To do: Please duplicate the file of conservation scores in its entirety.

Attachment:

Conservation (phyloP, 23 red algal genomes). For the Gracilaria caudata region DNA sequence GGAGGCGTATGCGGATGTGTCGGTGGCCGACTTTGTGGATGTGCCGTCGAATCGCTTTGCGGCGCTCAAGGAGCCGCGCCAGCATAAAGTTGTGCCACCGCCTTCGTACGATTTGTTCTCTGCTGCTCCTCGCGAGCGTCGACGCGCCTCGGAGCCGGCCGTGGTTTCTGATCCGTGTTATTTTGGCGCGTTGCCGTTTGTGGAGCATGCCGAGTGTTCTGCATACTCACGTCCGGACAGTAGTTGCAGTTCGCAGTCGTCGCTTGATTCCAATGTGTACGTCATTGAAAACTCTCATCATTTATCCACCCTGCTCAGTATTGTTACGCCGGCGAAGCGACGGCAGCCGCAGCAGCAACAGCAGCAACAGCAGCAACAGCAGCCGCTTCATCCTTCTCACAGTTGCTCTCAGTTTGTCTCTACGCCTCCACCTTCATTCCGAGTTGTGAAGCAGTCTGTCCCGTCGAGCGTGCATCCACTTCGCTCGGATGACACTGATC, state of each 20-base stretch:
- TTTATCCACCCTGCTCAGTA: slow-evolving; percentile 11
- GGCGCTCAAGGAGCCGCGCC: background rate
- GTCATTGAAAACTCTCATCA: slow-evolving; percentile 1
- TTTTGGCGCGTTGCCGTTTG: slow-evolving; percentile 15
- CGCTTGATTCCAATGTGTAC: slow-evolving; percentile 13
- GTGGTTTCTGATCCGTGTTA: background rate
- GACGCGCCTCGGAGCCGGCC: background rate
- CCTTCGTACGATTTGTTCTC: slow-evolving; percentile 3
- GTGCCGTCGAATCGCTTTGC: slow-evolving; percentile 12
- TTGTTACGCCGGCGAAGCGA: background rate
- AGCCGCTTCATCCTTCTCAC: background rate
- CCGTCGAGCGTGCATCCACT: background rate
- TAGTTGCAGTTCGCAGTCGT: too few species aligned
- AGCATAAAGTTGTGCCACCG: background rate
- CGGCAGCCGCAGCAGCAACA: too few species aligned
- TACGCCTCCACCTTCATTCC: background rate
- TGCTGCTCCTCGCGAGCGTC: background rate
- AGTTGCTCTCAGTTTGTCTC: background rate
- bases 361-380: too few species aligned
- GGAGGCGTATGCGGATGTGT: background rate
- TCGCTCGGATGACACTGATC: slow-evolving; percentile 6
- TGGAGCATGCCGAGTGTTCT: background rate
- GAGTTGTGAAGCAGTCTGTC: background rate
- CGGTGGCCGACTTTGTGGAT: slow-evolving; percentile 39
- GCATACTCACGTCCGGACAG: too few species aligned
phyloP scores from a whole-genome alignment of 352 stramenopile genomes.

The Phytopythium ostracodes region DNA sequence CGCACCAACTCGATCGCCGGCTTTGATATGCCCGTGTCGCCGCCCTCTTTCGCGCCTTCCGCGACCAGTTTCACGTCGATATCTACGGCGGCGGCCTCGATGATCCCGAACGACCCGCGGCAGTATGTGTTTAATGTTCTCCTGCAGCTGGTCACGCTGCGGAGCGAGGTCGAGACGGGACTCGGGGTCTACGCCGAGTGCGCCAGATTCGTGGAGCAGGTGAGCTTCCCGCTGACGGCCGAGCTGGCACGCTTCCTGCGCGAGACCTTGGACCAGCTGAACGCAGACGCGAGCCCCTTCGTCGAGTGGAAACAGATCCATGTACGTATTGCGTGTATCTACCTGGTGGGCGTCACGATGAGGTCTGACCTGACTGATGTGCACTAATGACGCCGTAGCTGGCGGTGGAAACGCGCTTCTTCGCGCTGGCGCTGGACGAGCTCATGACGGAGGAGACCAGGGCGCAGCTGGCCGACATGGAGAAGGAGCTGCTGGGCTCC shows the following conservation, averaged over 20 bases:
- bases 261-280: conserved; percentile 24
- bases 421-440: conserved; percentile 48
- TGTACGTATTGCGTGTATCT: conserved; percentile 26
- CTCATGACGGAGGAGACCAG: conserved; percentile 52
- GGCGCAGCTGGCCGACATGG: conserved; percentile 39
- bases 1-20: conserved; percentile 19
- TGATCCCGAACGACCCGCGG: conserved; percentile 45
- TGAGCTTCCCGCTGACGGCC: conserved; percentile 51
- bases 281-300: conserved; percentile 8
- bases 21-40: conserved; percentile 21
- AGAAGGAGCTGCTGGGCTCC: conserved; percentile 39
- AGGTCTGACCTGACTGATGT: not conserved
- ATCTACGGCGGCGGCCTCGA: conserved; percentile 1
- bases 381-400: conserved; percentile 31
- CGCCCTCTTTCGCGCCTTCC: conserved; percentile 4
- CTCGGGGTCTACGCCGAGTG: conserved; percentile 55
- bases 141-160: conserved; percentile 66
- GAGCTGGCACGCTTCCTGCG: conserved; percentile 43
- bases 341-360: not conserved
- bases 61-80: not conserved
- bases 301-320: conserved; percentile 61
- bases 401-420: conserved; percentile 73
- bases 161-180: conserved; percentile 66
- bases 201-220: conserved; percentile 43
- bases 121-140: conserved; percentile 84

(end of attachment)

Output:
Conservation (phyloP, 23 red algal genomes). For the Gracilaria caudata region DNA sequence GGAGGCGTATGCGGATGTGTCGGTGGCCGACTTTGTGGATGTGCCGTCGAATCGCTTTGCGGCGCTCAAGGAGCCGCGCCAGCATAAAGTTGTGCCACCGCCTTCGTACGATTTGTTCTCTGCTGCTCCTCGCGAGCGTCGACGCGCCTCGGAGCCGGCCGTGGTTTCTGATCCGTGTTATTTTGGCGCGTTGCCGTTTGTGGAGCATGCCGAGTGTTCTGCATACTCACGTCCGGACAGTAGTTGCAGTTCGCAGTCGTCGCTTGATTCCAATGTGTACGTCATTGAAAACTCTCATCATTTATCCACCCTGCTCAGTATTGTTACGCCGGCGAAGCGACGGCAGCCGCAGCAGCAACAGCAGCAACAGCAGCAACAGCAGCCGCTTCATCCTTCTCACAGTTGCTCTCAGTTTGTCTCTACGCCTCCACCTTCATTCCGAGTTGTGAAGCAGTCTGTCCCGTCGAGCGTGCATCCACTTCGCTCGGATGACACTGATC, state of each 20-base stretch:
- TTTATCCACCCTGCTCAGTA: slow-evolving; percentile 11
- GGCGCTCAAGGAGCCGCGCC: background rate
- GTCATTGAAAACTCTCATCA: slow-evolving; percentile 1
- TTTTGGCGCGTTGCCGTTTG: slow-evolving; percentile 15
- CGCTTGATTCCAATGTGTAC: slow-evolving; percentile 13
- GTGGTTTCTGATCCGTGTTA: background rate
- GACGCGCCTCGGAGCCGGCC: background rate
- CCTTCGTACGATTTGTTCTC: slow-evolving; percentile 3
- GTGCCGTCGAATCGCTTTGC: slow-evolving; percentile 12
- TTGTTACGCCGGCGAAGCGA: background rate
- AGCCGCTTCATCCTTCTCAC: background rate
- CCGTCGAGCGTGCATCCACT: background rate
- TAGTTGCAGTTCGCAGTCGT: too few species aligned
- AGCATAAAGTTGTGCCACCG: background rate
- CGGCAGCCGCAGCAGCAACA: too few species aligned
- TACGCCTCCACCTTCATTCC: background rate
- TGCTGCTCCTCGCGAGCGTC: background rate
- AGTTGCTCTCAGTTTGTCTC: background rate
- bases 361-380: too few species aligned
- GGAGGCGTATGCGGATGTGT: background rate
- TCGCTCGGATGACACTGATC: slow-evolving; percentile 6
- TGGAGCATGCCGAGTGTTCT: background rate
- GAGTTGTGAAGCAGTCTGTC: background rate
- CGGTGGCCGACTTTGTGGAT: slow-evolving; percentile 39
- GCATACTCACGTCCGGACAG: too few species aligned
phyloP scores from a whole-genome alignment of 352 stramenopile genomes.

The Phytopythium ostracodes region DNA sequence CGCACCAACTCGATCGCCGGCTTTGATATGCCCGTGTCGCCGCCCTCTTTCGCGCCTTCCGCGACCAGTTTCACGTCGATATCTACGGCGGCGGCCTCGATGATCCCGAACGACCCGCGGCAGTATGTGTTTAATGTTCTCCTGCAGCTGGTCACGCTGCGGAGCGAGGTCGAGACGGGACTCGGGGTCTACGCCGAGTGCGCCAGATTCGTGGAGCAGGTGAGCTTCCCGCTGACGGCCGAGCTGGCACGCTTCCTGCGCGAGACCTTGGACCAGCTGAACGCAGACGCGAGCCCCTTCGTCGAGTGGAAACAGATCCATGTACGTATTGCGTGTATCTACCTGGTGGGCGTCACGATGAGGTCTGACCTGACTGATGTGCACTAATGACGCCGTAGCTGGCGGTGGAAACGCGCTTCTTCGCGCTGGCGCTGGACGAGCTCATGACGGAGGAGACCAGGGCGCAGCTGGCCGACATGGAGAAGGAGCTGCTGGGCTCC shows the following conservation, averaged over 20 bases:
- bases 261-280: conserved; percentile 24
- bases 421-440: conserved; percentile 48
- TGTACGTATTGCGTGTATCT: conserved; percentile 26
- CTCATGACGGAGGAGACCAG: conserved; percentile 52
- GGCGCAGCTGGCCGACATGG: conserved; percentile 39
- bases 1-20: conserved; percentile 19
- TGATCCCGAACGACCCGCGG: conserved; percentile 45
- TGAGCTTCCCGCTGACGGCC: conserved; percentile 51
- bases 281-300: conserved; percentile 8
- bases 21-40: conserved; percentile 21
- AGAAGGAGCTGCTGGGCTCC: conserved; percentile 39
- AGGTCTGACCTGACTGATGT: not conserved
- ATCTACGGCGGCGGCCTCGA: conserved; percentile 1
- bases 381-400: conserved; percentile 31
- CGCCCTCTTTCGCGCCTTCC: conserved; percentile 4
- CTCGGGGTCTACGCCGAGTG: conserved; percentile 55
- bases 141-160: conserved; percentile 66
- GAGCTGGCACGCTTCCTGCG: conserved; percentile 43
- bases 341-360: not conserved
- bases 61-80: not conserved
- bases 301-320: conserved; percentile 61
- bases 401-420: conserved; percentile 73
- bases 161-180: conserved; percentile 66
- bases 201-220: conserved; percentile 43
- bases 121-140: conserved; percentile 84